Sunday, 20 September 2015

Mercy, forgiveness, love

The tax collector stood at a distance. He would not even look up to heaven, but beat his breast and said "God, have mercy on me, a sinner" .  Luke 18:13

I wonder if you have anything on your conscience today? It may be something quite trivial - you snapped at someone, perhaps, or over-indulged yourself in some way last night. Or it could be something serious - a memory of something done many years ago, a dark memory that just won't go away but keeps jagging back like a nasty toothache.

Whatever, we all know that feeling of guilt and shame, that sense of having not just let ourselves down, but of hurting another person and grieving God.

The beautiful little story Jesus tells in this passage is perfect medicine for a hurting conscience. Perhaps it’s just what you need...?

The Pharisee - that is, the proud, self-righteous, religious person - prays a prayer full of himself. He informs God (who, I suspect, already knows) what a splendid person he is. He turns a condemning eye on the tax-collector standing near him in the temple, and thanks God that "I'm not like him ". If you met this man in the street you would probably be a little in awe of him; he is what we sometimes call a "pillar of society". But... he is proud, full of himself.

The tax-collector on the other hand may well have lived a pretty shady life. And he knows it. So when he comes into the temple to pray he really hasn't got any fine words to use. The best he can manage, apart from thumping his chest as a sign of remorse, is "God, have mercy on me, a sinner". End of prayer. (Note, by the way: sometimes the short prayers are the best prayers...)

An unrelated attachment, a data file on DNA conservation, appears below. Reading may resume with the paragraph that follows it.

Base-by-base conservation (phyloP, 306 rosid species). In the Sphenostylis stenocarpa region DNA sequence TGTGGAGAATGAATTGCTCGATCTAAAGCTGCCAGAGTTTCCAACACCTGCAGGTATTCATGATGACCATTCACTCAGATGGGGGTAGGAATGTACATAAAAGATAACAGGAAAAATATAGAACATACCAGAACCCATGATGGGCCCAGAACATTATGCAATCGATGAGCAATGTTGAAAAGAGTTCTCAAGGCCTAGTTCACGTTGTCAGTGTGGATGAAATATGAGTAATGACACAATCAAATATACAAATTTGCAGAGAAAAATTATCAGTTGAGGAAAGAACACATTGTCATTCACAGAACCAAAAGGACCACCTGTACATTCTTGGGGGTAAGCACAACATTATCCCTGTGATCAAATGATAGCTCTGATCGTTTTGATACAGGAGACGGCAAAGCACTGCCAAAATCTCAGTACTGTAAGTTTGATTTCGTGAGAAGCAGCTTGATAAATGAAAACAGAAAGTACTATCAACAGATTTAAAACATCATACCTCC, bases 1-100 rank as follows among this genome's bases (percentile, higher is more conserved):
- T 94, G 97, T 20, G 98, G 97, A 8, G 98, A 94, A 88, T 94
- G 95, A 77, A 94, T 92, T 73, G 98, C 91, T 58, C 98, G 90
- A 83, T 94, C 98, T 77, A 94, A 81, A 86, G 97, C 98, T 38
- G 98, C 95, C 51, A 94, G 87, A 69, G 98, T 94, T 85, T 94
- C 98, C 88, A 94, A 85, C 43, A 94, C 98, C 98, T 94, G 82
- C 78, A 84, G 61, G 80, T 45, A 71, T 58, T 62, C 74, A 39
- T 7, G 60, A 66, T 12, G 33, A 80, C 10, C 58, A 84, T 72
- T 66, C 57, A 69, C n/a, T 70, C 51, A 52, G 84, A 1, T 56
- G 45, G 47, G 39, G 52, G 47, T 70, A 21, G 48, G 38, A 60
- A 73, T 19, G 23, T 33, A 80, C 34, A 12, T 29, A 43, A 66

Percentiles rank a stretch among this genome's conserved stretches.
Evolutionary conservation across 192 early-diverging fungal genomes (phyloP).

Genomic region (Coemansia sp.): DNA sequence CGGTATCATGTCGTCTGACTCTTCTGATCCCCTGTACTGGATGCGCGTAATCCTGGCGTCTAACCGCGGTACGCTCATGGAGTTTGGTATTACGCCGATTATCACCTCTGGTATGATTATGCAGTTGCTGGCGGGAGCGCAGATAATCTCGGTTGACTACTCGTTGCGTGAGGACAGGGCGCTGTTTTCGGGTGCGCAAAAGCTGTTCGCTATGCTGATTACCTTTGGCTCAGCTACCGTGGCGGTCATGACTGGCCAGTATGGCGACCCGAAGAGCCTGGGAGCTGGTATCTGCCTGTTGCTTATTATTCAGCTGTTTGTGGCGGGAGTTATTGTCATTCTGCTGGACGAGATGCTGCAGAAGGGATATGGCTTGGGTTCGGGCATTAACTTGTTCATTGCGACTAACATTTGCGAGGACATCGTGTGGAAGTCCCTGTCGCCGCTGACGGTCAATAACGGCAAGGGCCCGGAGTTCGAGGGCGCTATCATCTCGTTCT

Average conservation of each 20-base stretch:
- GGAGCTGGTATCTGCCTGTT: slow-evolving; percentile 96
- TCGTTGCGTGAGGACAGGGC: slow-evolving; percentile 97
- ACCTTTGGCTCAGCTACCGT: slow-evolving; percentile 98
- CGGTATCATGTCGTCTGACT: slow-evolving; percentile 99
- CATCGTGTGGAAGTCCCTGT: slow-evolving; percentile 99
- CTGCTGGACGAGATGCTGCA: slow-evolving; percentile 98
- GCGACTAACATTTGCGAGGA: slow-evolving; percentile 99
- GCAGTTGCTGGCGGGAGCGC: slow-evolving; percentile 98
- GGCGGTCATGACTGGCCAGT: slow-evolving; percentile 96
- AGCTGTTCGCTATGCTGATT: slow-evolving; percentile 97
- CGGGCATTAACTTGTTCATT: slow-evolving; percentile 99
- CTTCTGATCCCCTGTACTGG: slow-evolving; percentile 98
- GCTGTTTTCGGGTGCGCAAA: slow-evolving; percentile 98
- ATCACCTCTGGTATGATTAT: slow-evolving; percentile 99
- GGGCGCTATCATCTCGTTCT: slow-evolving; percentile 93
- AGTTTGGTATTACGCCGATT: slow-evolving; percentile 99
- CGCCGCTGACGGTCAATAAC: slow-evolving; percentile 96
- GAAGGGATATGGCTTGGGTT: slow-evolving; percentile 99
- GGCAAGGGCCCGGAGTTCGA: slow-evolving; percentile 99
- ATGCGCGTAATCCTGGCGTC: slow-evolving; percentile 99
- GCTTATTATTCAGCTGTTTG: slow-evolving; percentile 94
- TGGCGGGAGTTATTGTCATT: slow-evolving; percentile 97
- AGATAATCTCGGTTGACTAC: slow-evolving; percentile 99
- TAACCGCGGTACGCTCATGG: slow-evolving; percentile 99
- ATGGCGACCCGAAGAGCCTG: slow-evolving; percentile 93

And guess what happened? Well, let Jesus tell us in his own words: "...this man... went home justified before God".

To be "justified" means to be "in the right", acquitted, discharged from the court. When that man left the temple he went home with a light step, a straight back, and his head held high. This wasn't because he had done anything good. No, all he had done was admit his wretchedness and throw himself on the mercy of God. But his humble confession cut more ice with God than all the fine deeds of the Pharisee.

Now, I'm sure that in Jesus' day there were humble Pharisees and good tax-collectors - not everyone should be tarred with the same brush.

But the point is clear: there is nothing God loves more than to forgive someone who is truly sorry for what they have done and who they are. In fact, Jesus says elsewhere that "there is more rejoicing in heaven over one sinner who repents than over ninety-nine good people who don't need to" (Luke 15:7).

Why does God want to forgive us in this way? Simple: because he loves us. Did you know that God loves you, even in spite of the bad things you have done?

Of course you did! If you go to church you hear it there (I hope! - if it’s a true church) pretty well every Sunday! You've may have known it since you were a child, especially if you grew up in a Christian home or went to Sunday School. And if none of those things applies to you, well, it’s my privilege to tell you for the very first time right now.

But let me ask the question another way. Assuming you do know theoretically that God loves you, have you taken this great truth to heart? Have you really "taken it on board", as they say? Have you ever sat down in a quiet, thoughtful, serious moment and said to yourself, "God loves me. God is waiting to forgive me "?

No? Well, why not today?

Lord God, when I look into my heart and soul, when I think about the past, I find many things that make me burn with shame. I find darkness. But thank you that still you love me, and that you delight to forgive. Help me to receive your forgiveness today, to rejoice in it, and to live the life of a sinner washed clean as snow. Amen.

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